The allegations, detailed in a new report based on the testimony of Tibetan refugees, monks, activists and senior Nepalese officials, highlight the intensified restrictions slapped on Tibetans in the Himalayan nation since 2008.

Nepal, home to around 20,000 Tibetans, is under huge pressure from its giant neighbor China over the exiles, and has repeatedly said it will not tolerate what it calls "anti-China activities".

" succumbing to Chinese pressure to limit the flow of Tibetans across the border and imposing restrictions on Tibetans in violation of its legal obligations," said Brad Adams, Asia director at Human Rights Watch.

Tibetans face a de facto ban on protests, increased surveillance and even reported attempts to force escapees back to China in contravention of Kathmandu's agreement with the U.N.'s refugee agency, the report said.

Although Nepal is not a signatory to the 1951 U.N. Refugee Convention, it operates a "Gentleman's Agreement" with the U.N. under which it guarantees Tibetans in transit safe passage to India, where they can obtain refugee status.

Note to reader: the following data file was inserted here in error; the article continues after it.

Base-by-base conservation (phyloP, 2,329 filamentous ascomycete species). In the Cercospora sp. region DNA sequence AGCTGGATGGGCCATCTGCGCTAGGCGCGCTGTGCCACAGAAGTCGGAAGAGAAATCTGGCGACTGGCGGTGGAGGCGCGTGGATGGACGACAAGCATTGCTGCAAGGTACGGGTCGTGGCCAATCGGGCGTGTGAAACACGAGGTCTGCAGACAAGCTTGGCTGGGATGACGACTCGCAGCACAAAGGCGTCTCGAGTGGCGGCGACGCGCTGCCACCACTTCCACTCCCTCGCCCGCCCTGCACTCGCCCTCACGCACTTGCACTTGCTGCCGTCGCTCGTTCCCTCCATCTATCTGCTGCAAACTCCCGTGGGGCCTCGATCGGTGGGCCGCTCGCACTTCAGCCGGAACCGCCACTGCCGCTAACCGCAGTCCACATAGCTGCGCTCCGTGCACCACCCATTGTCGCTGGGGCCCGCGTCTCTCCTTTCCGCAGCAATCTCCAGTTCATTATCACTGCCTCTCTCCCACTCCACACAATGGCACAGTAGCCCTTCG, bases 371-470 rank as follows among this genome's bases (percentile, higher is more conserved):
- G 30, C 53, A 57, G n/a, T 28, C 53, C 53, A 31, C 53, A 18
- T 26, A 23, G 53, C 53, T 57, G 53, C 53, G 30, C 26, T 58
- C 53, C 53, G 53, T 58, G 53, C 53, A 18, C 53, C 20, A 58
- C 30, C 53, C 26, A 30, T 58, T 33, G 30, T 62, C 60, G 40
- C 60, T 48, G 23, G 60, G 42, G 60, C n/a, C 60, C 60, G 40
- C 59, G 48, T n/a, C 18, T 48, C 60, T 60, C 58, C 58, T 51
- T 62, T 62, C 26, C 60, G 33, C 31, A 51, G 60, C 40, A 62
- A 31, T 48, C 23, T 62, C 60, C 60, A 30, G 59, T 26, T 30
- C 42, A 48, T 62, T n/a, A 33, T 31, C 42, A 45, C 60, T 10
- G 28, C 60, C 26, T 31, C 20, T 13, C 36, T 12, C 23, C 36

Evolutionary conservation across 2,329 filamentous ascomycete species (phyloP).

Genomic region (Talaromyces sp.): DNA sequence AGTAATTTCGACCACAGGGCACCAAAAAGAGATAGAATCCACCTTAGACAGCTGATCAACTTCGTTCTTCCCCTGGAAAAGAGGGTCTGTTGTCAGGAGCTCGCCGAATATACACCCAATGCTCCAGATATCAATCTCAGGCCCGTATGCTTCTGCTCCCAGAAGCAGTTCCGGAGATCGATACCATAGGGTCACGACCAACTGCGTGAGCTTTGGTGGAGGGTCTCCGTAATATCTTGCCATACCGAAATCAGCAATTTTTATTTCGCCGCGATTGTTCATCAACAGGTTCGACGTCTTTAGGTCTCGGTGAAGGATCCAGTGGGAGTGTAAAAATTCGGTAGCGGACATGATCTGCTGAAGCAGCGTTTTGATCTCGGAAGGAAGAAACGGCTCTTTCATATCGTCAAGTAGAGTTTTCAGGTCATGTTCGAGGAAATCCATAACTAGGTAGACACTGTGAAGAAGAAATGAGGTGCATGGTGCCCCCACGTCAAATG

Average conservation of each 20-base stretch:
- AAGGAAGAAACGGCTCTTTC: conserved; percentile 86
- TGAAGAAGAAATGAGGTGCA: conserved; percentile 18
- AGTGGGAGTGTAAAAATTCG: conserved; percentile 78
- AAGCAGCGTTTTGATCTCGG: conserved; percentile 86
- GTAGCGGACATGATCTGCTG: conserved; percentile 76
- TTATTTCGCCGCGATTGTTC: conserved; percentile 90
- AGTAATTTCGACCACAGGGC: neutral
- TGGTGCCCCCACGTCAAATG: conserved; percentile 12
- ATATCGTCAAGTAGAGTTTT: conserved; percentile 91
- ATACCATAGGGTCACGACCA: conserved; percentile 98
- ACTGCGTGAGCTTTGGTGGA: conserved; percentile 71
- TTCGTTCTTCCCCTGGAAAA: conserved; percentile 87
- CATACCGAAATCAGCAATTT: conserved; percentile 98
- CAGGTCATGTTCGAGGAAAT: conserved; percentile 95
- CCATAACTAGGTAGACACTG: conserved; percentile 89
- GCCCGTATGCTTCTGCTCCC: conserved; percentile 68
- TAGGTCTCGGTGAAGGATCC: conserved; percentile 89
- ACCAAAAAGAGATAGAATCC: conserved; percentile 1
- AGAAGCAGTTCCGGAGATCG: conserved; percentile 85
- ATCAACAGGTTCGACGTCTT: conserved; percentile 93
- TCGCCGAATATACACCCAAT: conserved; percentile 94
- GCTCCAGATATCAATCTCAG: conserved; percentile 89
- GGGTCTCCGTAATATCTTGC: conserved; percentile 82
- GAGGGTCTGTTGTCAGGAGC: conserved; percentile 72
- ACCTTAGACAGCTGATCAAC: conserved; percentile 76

As Beijing and Kathmandu have tightened border restrictions, the number of exiles arriving in Nepal dropped to a record low of 171 in 2013, down from more than 2,000 in 2007.

In one instance, a former home ministry official told the rights group that local border police sent back Tibetans found in the border regions if they believed they were not "legitimate refugees".

There was no immediate response from the authorities in Nepal.

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« Reply #12776 on: Apr 01, 2014, 07:17 AM »

Japan Lifts Own Blanket Arms Export Ban

by Naharnet Newsdesk
01 April 2014, 07:56

Japan on Tuesday lifted a self-imposed ban on weapons exports, introducing new rules covering the arms trade in a move supporters say will boost Tokyo's global role, but which could unnerve China.

The cabinet of Prime Minister Shinzo Abe approved a new plan that replaces the 1967 blanket ban, Chief Cabinet Secretary Yoshihide Suga told reporters.

Under the policy, arms sales are banned to conflict-plagued countries or nations that could undermine international peace and security, the sales must contribute to international peace and they must boost Japan's security.

"Under the new principles, we have made the procedure for transfer of defense equipment more transparent. That will contribute to peace and international cooperation from the standpoint of proactive pacifism," Suga said.